Thursday, December 1, 2022

 The South African Garden in Fall

While South African plants are in pretty much every garden on the property, there is a special garden reserved for South African plants (and occasional interlopers from elsewhere) in the fenced back gardens area.   Here grow many species of plants grown from seeds from South Africa, either collected by myself or from other sources like Panayoti's earlier SA seed hunting expeditions or Silverhill Seeds.  Matt Prinsloo of Bulbomads is another good source and there are some things coming along from him that will mature next year in the South African garden and in other gardens as time goes on.

Our spring was normal in 2022 more or less, but after June the rains just stopped until September with one or two exceptions.  Thus it was an unusually dry summer so I had to hand water frequently with the hoses I have.  There were days I watered from morning till evening to soak the parched soil so I wouldnt actually lose some plants.  Fortunately most of the South African species can take drought and some do better with it than with too much rain.   Still I prioritized making sure that certain species got generous waterings such as Hesperantha coccinea, since I know it grows in and along streams from what I saw when I was last in South Africa before covid hit and our world changed. 

Speaking of hesperantha, it comes in pinks, reds and whites and while it wasnt their best year for me, we did get some nice autumn flowers from them.  They begin to flower in September and keep going until frost gets severe enough to knock them back.  I protect the corm/rhizomes with a wood chip mulch and that allows them to come through even cold winters.  Voles may thin them out at times, they are one rodent pest that I have a hard time keeping in check when they do appear. 

Hesperantha coccinea, a pink cultivar

Gladiolus "Lucky Star" has been hardy here so far and one bloomed later than usual.  I havent gotten it to set seed yet but if it could it would make for some interesting new hybrids as it itself is an unusual gladiolus cross. 

Gladiolus "Lucky Star"

Nemesia fruticosa never fails to delight in fall as it flowers more vigorously than ever.  It sometimes survives a mild winter here and in any case will freely come up from seed in any place where competition is not too tough. 

A late Osteospermum jucundum shows off its lovely purple daisies.  They also come in white as well and will gently self sow.  Harsh winters can damage the mats that the plants form but they recover well and after a mild winter those mats are overflowing with big daisies come spring.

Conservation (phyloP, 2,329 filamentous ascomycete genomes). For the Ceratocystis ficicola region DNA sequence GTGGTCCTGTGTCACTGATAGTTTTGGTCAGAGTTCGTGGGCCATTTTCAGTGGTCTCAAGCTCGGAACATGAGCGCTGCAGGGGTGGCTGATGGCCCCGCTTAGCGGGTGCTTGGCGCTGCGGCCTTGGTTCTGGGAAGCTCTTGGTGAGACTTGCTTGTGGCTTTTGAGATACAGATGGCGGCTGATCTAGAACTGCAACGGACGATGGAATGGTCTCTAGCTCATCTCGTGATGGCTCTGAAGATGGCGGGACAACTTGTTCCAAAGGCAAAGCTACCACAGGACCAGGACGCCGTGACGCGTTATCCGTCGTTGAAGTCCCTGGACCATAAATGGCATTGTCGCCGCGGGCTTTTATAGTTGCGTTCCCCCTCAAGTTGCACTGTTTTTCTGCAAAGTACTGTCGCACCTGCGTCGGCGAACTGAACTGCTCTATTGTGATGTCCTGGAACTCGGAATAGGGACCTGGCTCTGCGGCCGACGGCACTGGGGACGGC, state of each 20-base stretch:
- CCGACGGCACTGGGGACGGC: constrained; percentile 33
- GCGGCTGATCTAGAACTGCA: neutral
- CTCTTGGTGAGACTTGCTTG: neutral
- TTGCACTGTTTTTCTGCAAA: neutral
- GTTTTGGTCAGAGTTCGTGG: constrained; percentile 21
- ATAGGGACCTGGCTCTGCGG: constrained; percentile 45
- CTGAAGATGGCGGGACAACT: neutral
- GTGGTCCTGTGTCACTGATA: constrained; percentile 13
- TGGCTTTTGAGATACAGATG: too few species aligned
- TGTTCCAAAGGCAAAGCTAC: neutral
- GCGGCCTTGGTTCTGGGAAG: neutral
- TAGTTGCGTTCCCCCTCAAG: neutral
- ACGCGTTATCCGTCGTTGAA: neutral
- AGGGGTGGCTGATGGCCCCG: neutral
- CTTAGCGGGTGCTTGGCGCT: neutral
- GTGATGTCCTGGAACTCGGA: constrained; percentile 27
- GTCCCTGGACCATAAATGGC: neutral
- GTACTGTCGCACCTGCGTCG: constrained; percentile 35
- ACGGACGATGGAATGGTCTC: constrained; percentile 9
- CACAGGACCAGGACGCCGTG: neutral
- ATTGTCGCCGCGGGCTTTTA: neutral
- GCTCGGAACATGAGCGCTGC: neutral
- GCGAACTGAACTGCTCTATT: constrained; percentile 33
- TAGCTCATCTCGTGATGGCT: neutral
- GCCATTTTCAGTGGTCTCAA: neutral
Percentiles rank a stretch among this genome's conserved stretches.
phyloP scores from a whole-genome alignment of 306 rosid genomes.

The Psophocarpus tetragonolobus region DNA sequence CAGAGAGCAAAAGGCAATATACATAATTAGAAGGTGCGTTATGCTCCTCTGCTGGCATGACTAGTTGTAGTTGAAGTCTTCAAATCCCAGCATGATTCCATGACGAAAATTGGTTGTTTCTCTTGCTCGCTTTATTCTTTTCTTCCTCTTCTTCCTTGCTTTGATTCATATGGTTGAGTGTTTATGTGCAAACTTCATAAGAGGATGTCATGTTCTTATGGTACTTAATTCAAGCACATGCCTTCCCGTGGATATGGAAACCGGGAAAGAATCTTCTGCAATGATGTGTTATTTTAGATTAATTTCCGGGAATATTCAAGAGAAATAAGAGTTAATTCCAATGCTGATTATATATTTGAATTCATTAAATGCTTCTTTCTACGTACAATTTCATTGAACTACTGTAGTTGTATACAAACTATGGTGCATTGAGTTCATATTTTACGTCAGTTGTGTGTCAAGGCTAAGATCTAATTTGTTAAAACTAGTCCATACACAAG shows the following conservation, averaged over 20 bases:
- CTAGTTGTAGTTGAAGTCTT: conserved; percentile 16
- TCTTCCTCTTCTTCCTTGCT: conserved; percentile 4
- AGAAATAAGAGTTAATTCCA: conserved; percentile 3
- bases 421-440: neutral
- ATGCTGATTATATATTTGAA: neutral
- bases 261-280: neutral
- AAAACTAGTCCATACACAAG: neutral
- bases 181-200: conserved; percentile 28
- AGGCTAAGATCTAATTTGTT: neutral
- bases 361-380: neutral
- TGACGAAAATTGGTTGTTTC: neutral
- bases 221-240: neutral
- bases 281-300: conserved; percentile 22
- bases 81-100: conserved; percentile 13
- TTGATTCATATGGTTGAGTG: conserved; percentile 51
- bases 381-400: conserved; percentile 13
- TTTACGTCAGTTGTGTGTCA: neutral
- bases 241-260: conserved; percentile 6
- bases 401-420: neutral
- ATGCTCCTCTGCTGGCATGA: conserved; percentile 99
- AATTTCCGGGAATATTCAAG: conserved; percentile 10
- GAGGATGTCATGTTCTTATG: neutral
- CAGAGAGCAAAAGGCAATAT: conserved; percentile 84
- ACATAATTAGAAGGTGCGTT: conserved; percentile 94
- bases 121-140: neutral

A nice white selago species also is in the photo above, it usually dies out during winter but I can keep it going from cuttings and it sometimes self sows. 

A yellow phygelius, probably Moonraker, really took off this year and has made quite a large patch.  It flowers more vigorously than the red wild form I grew from seeds I got long ago from Panayoti. 

A very free flowering yellow senecio species, name unknown, makes a mass of flowers among leaves of agapanthus plants which poke through the sprawling mass of yellow daisies.  It appears to be hardy and also self sows as do most senecios.  It will flower earlier but it is in fall when it is at its best. 

The red phygelius threw a few brightly colored flowers but the patch of it is really too big, its probably three meters wide by now. The one shown below is a seedling from that patch, also to e seen are some late flowers of Berkheya cirsiifolia.  Both are perfectly hardy here in New York. 

 These gorgeous white flowered Nerine bowdenii came from a friend in the UK.  They always bloom just before frost threatens and frost did take them out a few days later.  We need earlier blooming Nerine bowdenii selections, if there is such a thing.  The bulbs are pretty hardy and get a light mulch for winter but I am not sure if they even need it. Behind the nerine can be seen the wonderful grey foliage of Helichrysum splendidum.  Last winter was hard on them so I cut them back pretty harshly but they grew back with a vengeance.  Milder winters result in no dieback on the helichrysum and after such a winter yellow flowers appear and seed is produced.  They can grow quite huge as well if winter isnt cold enough to check their growth. 


The glory of the fall in the South African garden is surely these two plants of Kniphofia multiflora.  Huge spikes which tower above my 5'10" frame erupt into brilliant magnificence.   I do give it a generous wood chip mulch for winter but its so worth it.  Perhaps it would survive anyway but I refuse to risk it as I like it too much to risk losing it.  I cut the flower spikes just before frost to bring inside so that some seed can be produced, and I have gotten some seed over the years from the two seed grown clones crossing.  I have planted some in the front yard and at least two or three should be large enough to flower next year provided they get through the winter. Of course I did cover them up already so as to increase their chances.  


1 comment:

Panayoti Kelaidis said...

Thank you so much for resuming this blog: I love your Facebook posts, but your blog is a better place to refer back to. Please post more here and less THERE!

And may you and Grace have a great holiday!